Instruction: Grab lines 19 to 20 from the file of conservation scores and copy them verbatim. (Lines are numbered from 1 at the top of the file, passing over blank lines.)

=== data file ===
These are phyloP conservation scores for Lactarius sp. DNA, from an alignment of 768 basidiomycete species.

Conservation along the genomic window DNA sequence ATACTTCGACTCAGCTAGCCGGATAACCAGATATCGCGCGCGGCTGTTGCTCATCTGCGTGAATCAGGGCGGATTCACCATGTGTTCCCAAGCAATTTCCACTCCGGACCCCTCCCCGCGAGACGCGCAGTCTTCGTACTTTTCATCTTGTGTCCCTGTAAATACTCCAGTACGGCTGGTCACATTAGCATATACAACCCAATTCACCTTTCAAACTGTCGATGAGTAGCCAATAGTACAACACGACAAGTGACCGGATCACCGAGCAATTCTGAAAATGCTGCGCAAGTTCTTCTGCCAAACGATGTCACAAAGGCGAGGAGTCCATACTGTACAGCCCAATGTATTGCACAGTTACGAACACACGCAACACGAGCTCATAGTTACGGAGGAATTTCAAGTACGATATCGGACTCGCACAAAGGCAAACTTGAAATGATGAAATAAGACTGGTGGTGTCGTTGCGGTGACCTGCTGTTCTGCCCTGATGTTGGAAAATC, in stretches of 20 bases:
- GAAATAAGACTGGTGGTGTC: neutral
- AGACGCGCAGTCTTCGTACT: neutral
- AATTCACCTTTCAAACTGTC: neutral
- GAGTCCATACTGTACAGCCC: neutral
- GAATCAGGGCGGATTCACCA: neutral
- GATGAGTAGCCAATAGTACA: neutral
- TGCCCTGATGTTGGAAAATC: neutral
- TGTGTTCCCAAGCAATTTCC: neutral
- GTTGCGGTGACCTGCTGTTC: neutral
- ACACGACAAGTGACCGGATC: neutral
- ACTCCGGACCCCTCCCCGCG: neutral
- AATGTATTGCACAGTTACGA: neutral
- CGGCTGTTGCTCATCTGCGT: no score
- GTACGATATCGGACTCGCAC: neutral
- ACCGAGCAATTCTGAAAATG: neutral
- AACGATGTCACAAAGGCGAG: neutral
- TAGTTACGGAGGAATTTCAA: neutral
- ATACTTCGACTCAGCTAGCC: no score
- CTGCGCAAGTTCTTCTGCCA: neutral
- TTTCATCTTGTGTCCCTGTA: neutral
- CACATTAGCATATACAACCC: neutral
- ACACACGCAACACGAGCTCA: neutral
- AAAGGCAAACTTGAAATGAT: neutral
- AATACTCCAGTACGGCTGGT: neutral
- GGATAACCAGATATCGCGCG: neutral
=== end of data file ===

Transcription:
- TAGTTACGGAGGAATTTCAA: neutral
- ATACTTCGACTCAGCTAGCC: no score